Tuesday, January 17, 2012

EconomPic Data’s VIX and S&P 500 Performance Matrices

Last week, Jake at EconomPic Data took up the subject of the VIX as a Predictor of Equity Returns in a post that examined the daily returns of SPY based on the level of the VIX.

Today Jake has introduced another factor into his analysis in S&P 500 / VIX Matrix, where the performance of both the SPX/SPY and the VIX are evaluated based not just on the absolute level of the VIX, but also based on the performance of the VIX over the prior month.

The results are plotted in two matrices, one for SPX/SPY performance and the other for VIX performance.

Long-term readers of this blog will not be surprised to see that the VIX spike and mean-reverting aspects of the VIX dominate the key takeaways from this table, with high levels of the VIX creating some sweet spots in terms of predictability of future returns for both the SPX/SPY and the VIX.

Also worth noting is a point that I have mentioned here on many occasions in the past: that the mean reversion characteristics of the VIX are much less compelling for a low VIX than for a high VIX.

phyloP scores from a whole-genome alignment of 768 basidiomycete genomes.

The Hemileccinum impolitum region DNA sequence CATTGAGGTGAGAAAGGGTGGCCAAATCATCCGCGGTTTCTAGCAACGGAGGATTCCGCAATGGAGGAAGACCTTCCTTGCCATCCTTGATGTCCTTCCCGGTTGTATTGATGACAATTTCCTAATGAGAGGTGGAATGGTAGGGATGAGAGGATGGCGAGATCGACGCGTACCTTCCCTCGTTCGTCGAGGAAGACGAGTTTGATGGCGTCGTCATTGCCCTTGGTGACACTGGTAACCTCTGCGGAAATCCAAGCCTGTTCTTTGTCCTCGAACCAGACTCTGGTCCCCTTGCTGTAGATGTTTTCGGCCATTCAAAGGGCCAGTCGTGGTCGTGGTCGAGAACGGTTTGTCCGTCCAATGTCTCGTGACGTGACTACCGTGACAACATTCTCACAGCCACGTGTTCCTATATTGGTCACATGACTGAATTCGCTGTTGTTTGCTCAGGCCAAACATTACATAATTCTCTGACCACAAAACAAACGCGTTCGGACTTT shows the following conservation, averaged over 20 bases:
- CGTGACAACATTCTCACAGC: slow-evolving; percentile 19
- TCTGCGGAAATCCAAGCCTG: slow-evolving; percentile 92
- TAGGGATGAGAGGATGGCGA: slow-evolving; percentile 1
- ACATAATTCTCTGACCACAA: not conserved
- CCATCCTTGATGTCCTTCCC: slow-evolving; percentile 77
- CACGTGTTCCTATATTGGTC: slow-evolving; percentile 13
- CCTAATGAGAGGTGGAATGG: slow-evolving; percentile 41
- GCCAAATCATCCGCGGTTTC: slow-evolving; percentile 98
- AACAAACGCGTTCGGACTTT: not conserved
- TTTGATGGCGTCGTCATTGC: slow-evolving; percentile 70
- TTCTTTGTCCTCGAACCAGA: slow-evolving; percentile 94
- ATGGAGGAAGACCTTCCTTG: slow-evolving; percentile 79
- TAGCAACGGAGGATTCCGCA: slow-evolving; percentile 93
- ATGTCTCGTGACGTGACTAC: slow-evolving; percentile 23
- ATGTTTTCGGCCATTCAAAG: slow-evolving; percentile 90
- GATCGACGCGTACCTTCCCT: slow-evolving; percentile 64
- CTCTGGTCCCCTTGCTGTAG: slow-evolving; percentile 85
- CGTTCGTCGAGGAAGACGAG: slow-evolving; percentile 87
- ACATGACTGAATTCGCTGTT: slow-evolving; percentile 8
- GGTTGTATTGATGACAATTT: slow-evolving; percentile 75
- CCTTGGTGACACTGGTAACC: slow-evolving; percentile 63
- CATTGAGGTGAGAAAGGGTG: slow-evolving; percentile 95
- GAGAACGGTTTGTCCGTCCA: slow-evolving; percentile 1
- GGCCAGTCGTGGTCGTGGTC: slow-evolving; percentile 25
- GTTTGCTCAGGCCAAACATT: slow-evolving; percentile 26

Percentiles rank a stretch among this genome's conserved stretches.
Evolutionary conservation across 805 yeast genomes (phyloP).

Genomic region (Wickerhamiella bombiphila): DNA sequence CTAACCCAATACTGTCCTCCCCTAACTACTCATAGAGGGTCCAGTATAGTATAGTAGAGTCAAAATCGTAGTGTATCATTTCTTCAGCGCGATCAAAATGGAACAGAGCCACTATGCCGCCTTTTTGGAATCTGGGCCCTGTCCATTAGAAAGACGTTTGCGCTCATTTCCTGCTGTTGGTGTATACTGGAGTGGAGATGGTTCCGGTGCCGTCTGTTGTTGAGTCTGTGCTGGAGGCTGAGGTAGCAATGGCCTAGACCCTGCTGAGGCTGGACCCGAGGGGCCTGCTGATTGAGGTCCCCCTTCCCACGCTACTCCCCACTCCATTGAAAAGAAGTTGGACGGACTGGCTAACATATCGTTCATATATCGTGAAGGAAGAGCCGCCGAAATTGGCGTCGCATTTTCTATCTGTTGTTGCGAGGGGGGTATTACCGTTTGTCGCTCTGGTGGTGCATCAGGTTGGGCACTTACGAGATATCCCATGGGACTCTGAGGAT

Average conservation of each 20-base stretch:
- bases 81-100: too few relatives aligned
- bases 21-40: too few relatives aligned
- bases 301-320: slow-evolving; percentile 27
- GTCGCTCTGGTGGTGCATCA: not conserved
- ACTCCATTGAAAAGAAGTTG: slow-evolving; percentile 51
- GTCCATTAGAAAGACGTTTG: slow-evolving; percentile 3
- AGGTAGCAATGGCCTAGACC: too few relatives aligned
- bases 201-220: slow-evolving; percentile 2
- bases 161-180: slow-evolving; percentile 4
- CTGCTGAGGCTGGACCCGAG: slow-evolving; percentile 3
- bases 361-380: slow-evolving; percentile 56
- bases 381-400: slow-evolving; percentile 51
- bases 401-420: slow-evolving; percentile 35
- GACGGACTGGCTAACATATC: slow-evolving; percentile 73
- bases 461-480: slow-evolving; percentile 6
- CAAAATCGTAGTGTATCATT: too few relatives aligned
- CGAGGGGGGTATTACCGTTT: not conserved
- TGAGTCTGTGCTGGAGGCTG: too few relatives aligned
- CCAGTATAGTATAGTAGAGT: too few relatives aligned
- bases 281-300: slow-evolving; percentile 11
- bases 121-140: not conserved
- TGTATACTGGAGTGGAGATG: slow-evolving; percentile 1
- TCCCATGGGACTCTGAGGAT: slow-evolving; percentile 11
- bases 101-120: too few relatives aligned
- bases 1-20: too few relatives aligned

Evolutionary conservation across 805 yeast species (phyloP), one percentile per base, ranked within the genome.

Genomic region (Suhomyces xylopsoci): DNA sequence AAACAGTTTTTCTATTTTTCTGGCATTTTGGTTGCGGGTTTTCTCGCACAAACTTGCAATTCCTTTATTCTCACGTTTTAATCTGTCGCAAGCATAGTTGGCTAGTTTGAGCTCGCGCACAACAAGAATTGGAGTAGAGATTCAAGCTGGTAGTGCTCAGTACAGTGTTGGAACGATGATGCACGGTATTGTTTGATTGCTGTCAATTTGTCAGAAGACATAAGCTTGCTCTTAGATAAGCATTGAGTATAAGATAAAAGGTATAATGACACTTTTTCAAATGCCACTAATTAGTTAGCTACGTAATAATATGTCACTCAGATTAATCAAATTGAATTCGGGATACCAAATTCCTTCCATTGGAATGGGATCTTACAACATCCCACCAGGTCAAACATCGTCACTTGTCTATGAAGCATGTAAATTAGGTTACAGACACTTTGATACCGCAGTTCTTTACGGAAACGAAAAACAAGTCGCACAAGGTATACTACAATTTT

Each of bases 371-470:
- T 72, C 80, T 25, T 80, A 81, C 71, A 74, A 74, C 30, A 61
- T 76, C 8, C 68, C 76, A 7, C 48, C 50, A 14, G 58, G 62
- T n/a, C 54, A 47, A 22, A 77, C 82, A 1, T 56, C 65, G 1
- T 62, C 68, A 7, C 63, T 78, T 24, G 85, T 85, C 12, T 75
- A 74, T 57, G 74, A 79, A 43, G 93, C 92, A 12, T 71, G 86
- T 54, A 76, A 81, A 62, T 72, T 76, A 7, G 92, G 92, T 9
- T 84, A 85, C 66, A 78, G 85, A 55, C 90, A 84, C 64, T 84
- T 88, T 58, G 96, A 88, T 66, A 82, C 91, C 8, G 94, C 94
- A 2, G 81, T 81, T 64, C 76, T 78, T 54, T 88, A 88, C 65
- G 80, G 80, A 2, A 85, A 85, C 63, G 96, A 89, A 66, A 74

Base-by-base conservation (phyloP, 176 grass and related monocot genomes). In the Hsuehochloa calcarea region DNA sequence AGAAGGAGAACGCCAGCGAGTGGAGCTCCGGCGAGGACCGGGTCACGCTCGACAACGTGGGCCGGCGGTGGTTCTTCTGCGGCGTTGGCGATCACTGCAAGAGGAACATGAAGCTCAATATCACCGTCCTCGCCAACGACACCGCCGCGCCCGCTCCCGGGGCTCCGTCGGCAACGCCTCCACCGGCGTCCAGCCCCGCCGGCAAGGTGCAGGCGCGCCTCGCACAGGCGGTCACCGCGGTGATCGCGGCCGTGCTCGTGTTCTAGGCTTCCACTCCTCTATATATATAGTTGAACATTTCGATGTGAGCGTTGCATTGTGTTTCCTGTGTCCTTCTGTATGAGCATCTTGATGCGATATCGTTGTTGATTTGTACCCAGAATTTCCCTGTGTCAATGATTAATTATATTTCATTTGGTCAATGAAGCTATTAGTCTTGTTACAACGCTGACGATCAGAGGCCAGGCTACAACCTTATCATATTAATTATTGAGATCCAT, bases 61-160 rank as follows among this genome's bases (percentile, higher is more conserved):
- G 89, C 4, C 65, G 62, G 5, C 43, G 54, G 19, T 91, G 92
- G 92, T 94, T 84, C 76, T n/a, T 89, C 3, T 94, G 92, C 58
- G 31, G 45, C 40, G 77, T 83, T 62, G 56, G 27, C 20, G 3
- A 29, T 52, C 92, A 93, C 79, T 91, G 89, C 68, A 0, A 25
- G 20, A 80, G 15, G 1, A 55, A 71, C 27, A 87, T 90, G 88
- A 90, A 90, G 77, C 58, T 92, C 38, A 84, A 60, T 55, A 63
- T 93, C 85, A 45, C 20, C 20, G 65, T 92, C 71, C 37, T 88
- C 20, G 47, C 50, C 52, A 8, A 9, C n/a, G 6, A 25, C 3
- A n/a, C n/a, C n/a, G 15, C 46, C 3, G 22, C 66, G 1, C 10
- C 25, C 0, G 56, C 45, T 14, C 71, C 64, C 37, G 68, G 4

Finally, it is important to keep in mind not just the number of data points on the chart, but the events that these encompass. A good reference can be found in VIX Sets New Records, Suggesting Volatility Near Peak, which I penned in August 2011. The data in my August post should serve as a reminder that any set of data points which include a VIX of over 50 will be limited entirely to the 2008-2009 financial crisis. In contrast, just moving the relevant bucked down to 48 (on an intraday basis) will capture six other crises from the past two decades and provide enough diversity of experience from which to draw substantially more meaningful conclusions.

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